You have a few options:

  • Combine enough circuits to end up with two full spaces and put in the 240V double-breaker/GFCI. That is probably going to be easiest. But beware: Certain circuits can not be combined - e.g., you are required (and grandfathered is OK, but you can't make things worse) to have 2 kitchen countertop receptacle circuits, 1 laundry circuit (not counting the dryer), 1 circuit for each bathroom (can be for all bathrooms if done right), etc. This will only solve your immediate problem.
  • Add a subpanel next to your existing main panel. If it is the same brand/type (not the exact same model, but using the same breaker types) then you can transfer a few circuits now and make more changes later. One possibility is to put in a much larger panel, make it a subpanel for now and eventually make it the main panel. This will solve some of your larger problems.
  • Combine enough circuits to end up with two full spaces and put in a larger 240V double-breaker/GFCI. Then run new cable or conduit/wires to the pool and install a subpanel. This will solve some of your larger problems. Note that doing this will bring up a bunch of additional issues. Essentially, you will have to bring the pool area up to current code with respect to things like: convenience receptacle, lighting, GFCI protection for everything else (i.e., besides the pump which you are already dealing with). But water and electricity can be a dangerous combination, so it is worth considering. One big catch: space. You need 30" x 36" open space in front of a subpanel. You also need to have the subpanel at least a certain distance away from the pool. Depending on where the pool is in relation to your house, that could get a bit tricky.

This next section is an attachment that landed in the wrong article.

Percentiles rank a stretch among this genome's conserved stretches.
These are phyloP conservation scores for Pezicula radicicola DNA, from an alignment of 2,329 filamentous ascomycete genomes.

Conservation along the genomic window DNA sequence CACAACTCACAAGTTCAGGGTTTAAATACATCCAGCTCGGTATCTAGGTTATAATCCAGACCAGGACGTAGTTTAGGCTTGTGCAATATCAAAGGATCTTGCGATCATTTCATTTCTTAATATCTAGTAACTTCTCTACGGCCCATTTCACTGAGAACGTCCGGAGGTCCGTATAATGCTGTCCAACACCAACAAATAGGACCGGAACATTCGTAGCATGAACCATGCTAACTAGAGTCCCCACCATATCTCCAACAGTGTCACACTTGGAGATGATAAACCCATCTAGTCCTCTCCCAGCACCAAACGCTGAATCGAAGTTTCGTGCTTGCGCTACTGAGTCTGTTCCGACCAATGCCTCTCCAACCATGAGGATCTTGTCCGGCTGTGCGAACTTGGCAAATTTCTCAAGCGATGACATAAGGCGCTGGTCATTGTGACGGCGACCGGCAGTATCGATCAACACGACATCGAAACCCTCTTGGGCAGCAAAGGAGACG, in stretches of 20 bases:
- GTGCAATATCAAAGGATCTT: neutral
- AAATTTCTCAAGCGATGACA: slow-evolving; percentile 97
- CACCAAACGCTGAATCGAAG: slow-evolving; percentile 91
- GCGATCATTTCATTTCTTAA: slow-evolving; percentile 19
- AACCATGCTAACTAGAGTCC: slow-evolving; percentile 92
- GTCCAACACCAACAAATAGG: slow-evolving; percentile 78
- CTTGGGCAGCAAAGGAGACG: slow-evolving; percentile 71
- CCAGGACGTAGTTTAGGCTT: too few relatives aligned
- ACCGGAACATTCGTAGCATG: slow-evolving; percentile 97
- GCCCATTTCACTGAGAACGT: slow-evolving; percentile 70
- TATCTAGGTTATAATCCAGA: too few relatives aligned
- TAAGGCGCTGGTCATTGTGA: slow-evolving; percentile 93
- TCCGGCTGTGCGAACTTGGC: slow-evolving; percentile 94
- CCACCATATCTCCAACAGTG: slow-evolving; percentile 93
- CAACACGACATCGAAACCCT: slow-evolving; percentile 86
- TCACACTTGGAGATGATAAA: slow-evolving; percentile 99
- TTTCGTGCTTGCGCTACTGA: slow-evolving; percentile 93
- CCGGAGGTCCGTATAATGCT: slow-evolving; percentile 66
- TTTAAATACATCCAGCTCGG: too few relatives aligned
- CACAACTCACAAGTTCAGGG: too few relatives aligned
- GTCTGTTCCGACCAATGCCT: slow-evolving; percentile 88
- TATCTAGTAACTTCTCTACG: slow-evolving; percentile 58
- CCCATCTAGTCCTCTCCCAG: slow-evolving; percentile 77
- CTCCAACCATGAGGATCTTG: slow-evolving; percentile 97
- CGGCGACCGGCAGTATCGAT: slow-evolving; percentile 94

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    As far as I know, none of the major breaker manufacturers have made GFCI or AFCI breakers in "half size" yet. But, as I explained, for GFCI there are plenty of options. Interestingly, AFCI does not have as many options, but AFCI is more fire safety than life safety and so it is not required in as many places (yet...) Aug 21, 2023 at 0:52
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    Siemens has a tandem afci now. Aug 21, 2023 at 0:59
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    The catch is these things change very slowly. And there is more incentive to make the AFCI smaller than the GFCI (though I am sure they will get there eventually) because AFCI has to, practically speaking, be at or near the panel, while GFCI can be at the panel, at point of use, or anywhere in between. Aug 21, 2023 at 1:01
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    I know square d makes 1-slot 2-pole gfcis. If I could use a 1 slot GFCI here it'd make things much easier! Aug 21, 2023 at 1:09
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    Just pigtailed 3 pairs of breakers to free up 3 slots. I'll run some more-than-typical loads over the new combined circuits over the next few days before pulling the trigger on the pool pump GFCI switch over. Thanks for the insights! Aug 22, 2023 at 20:54